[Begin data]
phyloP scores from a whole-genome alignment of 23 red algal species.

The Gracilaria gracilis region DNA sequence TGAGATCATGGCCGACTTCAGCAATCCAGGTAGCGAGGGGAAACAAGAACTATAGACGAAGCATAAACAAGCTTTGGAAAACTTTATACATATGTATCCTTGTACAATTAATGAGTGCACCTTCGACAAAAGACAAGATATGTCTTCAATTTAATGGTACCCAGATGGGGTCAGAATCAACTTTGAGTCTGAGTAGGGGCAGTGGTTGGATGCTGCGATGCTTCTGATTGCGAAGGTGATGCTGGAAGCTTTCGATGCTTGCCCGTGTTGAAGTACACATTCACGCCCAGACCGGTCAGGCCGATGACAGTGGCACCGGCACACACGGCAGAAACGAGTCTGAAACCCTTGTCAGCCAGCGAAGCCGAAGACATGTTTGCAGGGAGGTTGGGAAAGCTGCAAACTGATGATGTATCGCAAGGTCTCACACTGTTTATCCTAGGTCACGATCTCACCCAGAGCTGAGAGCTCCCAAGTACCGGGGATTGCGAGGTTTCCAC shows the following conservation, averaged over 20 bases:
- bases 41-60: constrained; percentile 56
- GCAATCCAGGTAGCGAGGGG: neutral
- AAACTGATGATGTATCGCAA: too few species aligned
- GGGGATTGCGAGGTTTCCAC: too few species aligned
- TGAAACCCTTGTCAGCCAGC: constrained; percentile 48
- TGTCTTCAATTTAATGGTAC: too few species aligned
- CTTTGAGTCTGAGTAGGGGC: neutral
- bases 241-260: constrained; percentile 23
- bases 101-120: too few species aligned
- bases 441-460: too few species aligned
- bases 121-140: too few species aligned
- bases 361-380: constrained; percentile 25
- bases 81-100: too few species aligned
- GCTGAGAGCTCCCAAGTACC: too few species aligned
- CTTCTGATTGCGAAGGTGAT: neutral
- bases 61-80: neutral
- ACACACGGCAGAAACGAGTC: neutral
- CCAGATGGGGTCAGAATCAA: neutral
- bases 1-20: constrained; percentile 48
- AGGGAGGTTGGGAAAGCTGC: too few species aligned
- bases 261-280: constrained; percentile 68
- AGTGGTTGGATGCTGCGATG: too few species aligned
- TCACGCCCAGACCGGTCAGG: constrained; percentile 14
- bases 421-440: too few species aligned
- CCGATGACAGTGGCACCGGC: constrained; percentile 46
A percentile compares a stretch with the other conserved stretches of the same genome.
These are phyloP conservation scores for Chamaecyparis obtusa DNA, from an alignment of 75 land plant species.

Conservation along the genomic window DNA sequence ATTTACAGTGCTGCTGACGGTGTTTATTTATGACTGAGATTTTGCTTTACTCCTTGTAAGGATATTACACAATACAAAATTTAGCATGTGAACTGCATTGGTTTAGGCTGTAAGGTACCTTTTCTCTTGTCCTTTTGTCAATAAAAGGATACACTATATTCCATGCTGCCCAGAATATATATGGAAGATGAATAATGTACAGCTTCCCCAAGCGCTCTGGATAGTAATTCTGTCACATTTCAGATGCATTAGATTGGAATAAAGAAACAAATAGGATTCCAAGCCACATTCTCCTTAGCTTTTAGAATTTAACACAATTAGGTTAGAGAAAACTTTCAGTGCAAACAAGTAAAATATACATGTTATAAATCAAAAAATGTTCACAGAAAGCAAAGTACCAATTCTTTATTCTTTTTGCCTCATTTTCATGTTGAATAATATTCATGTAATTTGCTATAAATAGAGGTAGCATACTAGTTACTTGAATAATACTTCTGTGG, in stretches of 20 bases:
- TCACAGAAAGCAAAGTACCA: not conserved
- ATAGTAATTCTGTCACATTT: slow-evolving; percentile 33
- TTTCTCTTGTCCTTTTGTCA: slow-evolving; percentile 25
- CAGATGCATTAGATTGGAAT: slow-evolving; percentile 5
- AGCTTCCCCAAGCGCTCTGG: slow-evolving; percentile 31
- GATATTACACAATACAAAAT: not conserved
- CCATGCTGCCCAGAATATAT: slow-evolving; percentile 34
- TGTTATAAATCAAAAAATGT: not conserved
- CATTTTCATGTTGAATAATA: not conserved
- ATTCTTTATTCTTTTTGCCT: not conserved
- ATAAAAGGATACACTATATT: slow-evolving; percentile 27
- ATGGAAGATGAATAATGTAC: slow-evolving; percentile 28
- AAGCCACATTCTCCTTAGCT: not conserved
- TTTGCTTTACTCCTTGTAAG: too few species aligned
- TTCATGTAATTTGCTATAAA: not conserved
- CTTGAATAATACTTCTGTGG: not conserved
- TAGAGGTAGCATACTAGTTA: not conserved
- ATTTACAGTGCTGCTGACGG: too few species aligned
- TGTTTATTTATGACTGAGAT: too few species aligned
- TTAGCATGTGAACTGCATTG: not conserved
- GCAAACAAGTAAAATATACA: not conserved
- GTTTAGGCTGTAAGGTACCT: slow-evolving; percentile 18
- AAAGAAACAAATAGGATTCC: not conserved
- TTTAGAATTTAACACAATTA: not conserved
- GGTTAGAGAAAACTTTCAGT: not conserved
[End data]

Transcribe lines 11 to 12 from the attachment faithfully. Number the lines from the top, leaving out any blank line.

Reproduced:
- bases 101-120: too few species aligned
- bases 441-460: too few species aligned